“It’s my opinion, from observation,” replied Hanjour with a small shrug. “Am I wrong?”
“Those are the main things druids do when they enter settlements,” admitted the ranger. She frowned, then tugged on Hanjour’s dark blue cloak, which he hadn’t been wearing in the inn but instead had had folded on his lap under the table.
“Why are assassins so cloak-happy?”
“It can help hide who we are from behind. A big part of being an assassin is getting away with murder.” Kateti rolled her eyes.
“I would imagine that’s in the job description. Hanjour, how long have you been an assassin?”
“Most of my life,” he replied. “My cousin and I were the children of respected, though not overly famous, assassins. They were based in Lemora in those days. My father was purposefully what we call nowadays an Unreputable Assassin, and his guild followed his example. My uncle was essentially a Reputable Assassin. His little band of men too. My cousin and his father created the Assassin Laws, did you know? We were all listed of course, and certified by our guilds, but they have done much to change the profession for the better. We’re not all fighting one another for scraps.”
“How many people have you killed?” Hanjour’s footfalls faltered, and he took to leaning against the wall of a gentlemen’s club they were beside. He viewed Kateti quietly for a moment, brown eyes twitching side to side as they watched the ranger’s eyes.
“Enough to be a master,” he said in a quiet voice. Kateti watched as Hanjour stepped into the gentlemen’s club. He had sounded tired all of a sudden as he spoke. Was that something you didn’t ask an assassin? The door was just starting to swing shut, when its movements paused, and Hanjour peeked out at her. “Get in here.”
Kateti stayed quiet as Hanjour led the way through several small round tables. Unlike the few men dotted around the dark room of the club, Hanjour paid no attention to the three women serving drinks in skimpy tops and shorts, and nor did he pay any attention whatsoever to the three bouncers and the two women wearing nothing as they jiggled around on stage. The ranger’s neck, chest and ears flushed when she caught sight of the dancers, and opted to keep her eyes firmly on the assassin. He led her through a guarded doorway to the right of the bar, and then another door on the right beyond that.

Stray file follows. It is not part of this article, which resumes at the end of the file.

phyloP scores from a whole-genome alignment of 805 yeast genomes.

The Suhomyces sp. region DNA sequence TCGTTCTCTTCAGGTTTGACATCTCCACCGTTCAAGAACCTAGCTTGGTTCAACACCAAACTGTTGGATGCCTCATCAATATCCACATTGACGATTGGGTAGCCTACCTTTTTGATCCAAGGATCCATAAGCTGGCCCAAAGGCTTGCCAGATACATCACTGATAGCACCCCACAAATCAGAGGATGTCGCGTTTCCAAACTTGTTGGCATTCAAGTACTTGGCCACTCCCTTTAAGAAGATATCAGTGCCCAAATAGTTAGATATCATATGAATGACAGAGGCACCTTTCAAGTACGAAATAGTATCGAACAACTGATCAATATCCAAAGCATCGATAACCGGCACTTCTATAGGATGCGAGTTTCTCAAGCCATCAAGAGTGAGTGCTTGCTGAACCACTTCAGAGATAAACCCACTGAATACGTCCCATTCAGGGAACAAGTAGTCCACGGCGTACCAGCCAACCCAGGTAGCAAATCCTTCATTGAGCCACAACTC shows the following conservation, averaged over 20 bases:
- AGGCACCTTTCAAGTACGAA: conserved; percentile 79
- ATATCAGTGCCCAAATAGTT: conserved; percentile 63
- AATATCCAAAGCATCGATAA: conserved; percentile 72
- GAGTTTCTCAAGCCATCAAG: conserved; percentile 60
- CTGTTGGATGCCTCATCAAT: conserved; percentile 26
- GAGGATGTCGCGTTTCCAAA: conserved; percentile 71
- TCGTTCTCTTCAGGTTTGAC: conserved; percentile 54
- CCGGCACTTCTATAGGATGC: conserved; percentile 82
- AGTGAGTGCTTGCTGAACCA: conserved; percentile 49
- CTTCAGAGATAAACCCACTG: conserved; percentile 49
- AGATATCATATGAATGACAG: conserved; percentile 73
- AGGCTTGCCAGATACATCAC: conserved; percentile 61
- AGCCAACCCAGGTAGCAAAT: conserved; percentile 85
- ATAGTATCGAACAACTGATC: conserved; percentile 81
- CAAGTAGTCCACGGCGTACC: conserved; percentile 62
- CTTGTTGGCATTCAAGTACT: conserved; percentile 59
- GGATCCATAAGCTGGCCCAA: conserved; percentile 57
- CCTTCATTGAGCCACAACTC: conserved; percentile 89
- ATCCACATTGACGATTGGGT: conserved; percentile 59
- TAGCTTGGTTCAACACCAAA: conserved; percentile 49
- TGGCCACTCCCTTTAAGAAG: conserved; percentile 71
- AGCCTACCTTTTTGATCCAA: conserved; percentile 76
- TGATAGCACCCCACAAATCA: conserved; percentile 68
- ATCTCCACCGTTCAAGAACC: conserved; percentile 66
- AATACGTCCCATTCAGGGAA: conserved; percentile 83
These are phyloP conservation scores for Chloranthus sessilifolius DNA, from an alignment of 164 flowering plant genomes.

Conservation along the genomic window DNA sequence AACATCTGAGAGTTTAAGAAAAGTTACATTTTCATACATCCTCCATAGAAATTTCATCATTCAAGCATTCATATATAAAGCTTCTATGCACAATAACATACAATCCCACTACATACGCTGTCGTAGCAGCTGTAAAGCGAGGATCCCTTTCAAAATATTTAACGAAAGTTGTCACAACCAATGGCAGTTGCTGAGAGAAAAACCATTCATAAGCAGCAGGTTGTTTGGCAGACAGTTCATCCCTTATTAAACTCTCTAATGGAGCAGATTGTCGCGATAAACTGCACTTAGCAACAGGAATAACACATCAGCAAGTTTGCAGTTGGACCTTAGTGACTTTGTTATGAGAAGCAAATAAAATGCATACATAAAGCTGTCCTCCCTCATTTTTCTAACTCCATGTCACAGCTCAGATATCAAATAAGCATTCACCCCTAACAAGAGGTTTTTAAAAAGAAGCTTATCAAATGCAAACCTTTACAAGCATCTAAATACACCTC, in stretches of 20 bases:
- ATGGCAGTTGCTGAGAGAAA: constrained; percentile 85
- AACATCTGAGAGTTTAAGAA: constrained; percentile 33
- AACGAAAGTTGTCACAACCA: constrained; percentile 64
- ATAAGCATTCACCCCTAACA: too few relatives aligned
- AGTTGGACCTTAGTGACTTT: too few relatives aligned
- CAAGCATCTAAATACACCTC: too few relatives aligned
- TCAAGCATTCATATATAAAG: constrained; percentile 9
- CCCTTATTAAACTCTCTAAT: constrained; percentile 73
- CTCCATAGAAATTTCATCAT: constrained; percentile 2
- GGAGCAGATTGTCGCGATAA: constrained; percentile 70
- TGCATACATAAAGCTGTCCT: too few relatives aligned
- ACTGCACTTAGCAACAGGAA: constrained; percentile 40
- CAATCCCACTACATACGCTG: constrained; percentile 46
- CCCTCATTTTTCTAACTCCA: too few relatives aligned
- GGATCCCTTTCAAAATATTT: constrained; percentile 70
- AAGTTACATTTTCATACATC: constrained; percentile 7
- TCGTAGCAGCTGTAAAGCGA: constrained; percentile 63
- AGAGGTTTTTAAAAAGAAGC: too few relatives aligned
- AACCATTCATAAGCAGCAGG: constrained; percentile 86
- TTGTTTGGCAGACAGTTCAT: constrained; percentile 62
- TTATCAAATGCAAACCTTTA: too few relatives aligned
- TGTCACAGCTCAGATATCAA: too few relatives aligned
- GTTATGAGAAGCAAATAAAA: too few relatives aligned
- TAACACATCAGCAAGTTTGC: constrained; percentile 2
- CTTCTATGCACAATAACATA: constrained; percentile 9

She blinked hurriedly at the well-lit, small room that greeted her. The room was lined with a few shelves, but most were empty. One, however, had a few stacks of various papers on them. The centre of the room was occupied by a dark wooden desk and two chairs. Hanjour gestured for her to sit down, which she did, blinking up at a floating blue orb of light above the desk. “I had a sorcerer friend put that in,” stated Hanjour, taking the seat opposite her. He repositioned his cloak, but kept it on this time. “He refills it with magic particles every few days. I have to keep the window boarded up for my clients’ privacy.” He glanced at the spot where the shelves were.
“What are we doing here?”
“This is my guild headquarters – the whole club. Many assassin guilds own at least one property – my family firmly believes in buying properties that can pay for themselves, and their assassins should we see a decrease in assassinations.” A smile crept to Hanjour’s face. “And watching the ladies, knowing full well they’re assassins, makes our customers very happy. I have been trying to get some rangers in though, if you’re interested. It turns out our customers want rangers. We did a survey.” He gave a shrug, but the smile was still present.
“Well, the offer stays.” A woman stepped into the room. She loitered behind Kateti. The ranger turned to view her, partly because the woman was so close that she could smell she was an anubian, and partly because she didn’t like it when people took to standing behind her; she couldn’t watch them from there.
“Everything ok, Mr. Rouche?”
“Everything is going smoothly, Aleera. Go and grab whoever is due for the next two contracts, and take them to the back room. You and they are going to Lemora with Kateti and me. We have a nice public contract.”
“The full works,” assured Hanjour. “Kateti and I need to do some paperwork for insurance purposes first, so give us about ten minutes or so.”